Ann Waldron’s Eudora: A Writer’s Life is replete with cliches, bland writing, and baseless conclusions, but she still manages to knock one of my literary heroes down a few pegs. Take this bit about Yaddo, for instance:
To Eudora’s horror, Carson McCullers was in residence, and not only present but openly, loudly, maniacally in love with Katherine Anne Porter. Dressed in dungarees and a man’s white shirt, she followed Katherine Anne around and once threw herself across the doorsill of Katherine Anne’s room. Porter, who had a deathly fear of lesbians, was repelled by McCuller’s [sic] adoration and clung more closely than ever to Eudora, who she said was “150 percent female.”
Like a weed, Eudora said, McCullers would come back no matter what you did to her, “but one day she will simply poison herself.” That was a mixed metaphor, she said, but she mixed it with her own hand because she meant it for a potion.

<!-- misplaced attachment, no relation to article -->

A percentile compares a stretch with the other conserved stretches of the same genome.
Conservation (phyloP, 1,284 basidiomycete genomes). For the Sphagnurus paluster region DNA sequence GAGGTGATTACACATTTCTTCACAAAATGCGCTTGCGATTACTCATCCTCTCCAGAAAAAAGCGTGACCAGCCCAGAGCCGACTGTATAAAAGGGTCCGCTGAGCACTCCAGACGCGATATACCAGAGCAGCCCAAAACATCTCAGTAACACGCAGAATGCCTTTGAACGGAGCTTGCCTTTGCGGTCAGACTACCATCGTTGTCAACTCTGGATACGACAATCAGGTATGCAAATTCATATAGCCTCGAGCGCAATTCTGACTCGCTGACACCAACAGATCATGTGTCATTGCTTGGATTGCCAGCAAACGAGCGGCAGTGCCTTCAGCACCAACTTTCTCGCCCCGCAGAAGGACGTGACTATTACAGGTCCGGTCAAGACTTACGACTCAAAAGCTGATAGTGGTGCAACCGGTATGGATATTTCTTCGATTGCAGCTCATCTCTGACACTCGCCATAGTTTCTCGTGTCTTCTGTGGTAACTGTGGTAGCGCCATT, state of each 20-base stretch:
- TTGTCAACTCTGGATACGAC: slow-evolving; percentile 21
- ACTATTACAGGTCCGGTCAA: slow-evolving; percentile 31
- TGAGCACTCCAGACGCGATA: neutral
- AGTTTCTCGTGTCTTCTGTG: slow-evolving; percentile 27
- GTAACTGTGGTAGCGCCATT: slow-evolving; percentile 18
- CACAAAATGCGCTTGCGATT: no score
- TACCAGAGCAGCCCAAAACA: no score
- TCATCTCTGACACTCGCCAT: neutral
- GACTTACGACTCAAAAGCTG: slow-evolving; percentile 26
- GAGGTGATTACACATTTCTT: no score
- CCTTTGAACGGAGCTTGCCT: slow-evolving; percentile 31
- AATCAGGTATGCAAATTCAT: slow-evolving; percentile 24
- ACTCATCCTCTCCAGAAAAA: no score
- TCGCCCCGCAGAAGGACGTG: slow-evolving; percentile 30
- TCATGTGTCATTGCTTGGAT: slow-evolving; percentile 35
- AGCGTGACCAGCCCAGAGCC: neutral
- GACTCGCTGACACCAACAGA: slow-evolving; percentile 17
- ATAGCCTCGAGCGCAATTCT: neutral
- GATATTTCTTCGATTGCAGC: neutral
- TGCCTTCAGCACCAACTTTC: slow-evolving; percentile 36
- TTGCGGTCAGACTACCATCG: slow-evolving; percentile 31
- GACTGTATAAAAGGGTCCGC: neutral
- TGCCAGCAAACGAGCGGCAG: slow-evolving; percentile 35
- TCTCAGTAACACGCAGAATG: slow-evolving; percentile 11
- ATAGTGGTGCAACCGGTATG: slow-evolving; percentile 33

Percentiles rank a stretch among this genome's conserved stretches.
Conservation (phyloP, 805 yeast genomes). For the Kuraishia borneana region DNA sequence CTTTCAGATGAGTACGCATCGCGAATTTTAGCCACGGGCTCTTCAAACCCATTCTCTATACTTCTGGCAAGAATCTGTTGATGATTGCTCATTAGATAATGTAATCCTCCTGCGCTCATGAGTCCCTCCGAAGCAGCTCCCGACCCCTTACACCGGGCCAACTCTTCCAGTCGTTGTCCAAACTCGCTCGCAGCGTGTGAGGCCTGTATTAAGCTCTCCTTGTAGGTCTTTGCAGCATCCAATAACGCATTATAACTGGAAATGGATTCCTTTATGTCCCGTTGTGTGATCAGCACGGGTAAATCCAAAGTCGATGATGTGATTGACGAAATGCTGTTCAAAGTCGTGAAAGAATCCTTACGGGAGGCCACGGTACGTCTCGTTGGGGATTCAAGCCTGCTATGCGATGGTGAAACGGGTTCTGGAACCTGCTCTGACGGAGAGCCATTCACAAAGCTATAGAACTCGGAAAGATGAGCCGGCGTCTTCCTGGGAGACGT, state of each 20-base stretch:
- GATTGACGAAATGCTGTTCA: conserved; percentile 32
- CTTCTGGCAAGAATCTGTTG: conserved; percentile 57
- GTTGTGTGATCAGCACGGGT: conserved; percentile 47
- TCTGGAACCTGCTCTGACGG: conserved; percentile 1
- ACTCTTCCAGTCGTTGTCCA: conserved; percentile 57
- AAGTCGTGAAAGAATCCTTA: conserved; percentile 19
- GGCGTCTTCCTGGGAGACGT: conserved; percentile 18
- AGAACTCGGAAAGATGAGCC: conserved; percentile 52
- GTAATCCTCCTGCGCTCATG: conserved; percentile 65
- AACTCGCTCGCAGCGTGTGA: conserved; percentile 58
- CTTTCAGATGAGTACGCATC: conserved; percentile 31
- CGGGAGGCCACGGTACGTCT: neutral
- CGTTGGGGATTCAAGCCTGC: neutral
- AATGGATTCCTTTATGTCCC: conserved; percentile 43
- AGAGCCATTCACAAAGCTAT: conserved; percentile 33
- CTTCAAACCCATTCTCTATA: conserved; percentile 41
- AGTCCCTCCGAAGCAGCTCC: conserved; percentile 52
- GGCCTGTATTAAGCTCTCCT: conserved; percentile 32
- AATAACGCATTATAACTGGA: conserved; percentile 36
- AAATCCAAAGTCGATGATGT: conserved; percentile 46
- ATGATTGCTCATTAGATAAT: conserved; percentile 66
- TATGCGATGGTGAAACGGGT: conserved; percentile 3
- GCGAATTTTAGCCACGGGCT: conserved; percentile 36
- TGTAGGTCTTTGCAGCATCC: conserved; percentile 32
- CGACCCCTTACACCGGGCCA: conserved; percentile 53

In last weekend’s Book World, Jonathan Yardley returned to McCullers’ The Heart is a Lonely Hunter and discussed the ways his reactions have changed since he first encountered the novel in college — since the loss of his adolescent fervor. It’s a smart review, but I’m not equipped to respond.
I’m McCullers illiterate. The Welty-McCullers feud is the stuff of legend in the English departments of southern state schools. And having been sold on Welty’s “Powerhouse” and “Why I Live at the P.O.” at 18 by Harry Crews, I’ve declined, out of deference to what I thought was Welty’s critical response to her rival’s work, to read McCullers’ books. But a friend dragged me to the bookstore earlier this evening and now I, along with Oprah Winfrey’s viewers, am going to read The Heart is a Lonely Hunter for the first time. If you’re curious about McCullers, here she is, reading from her own work.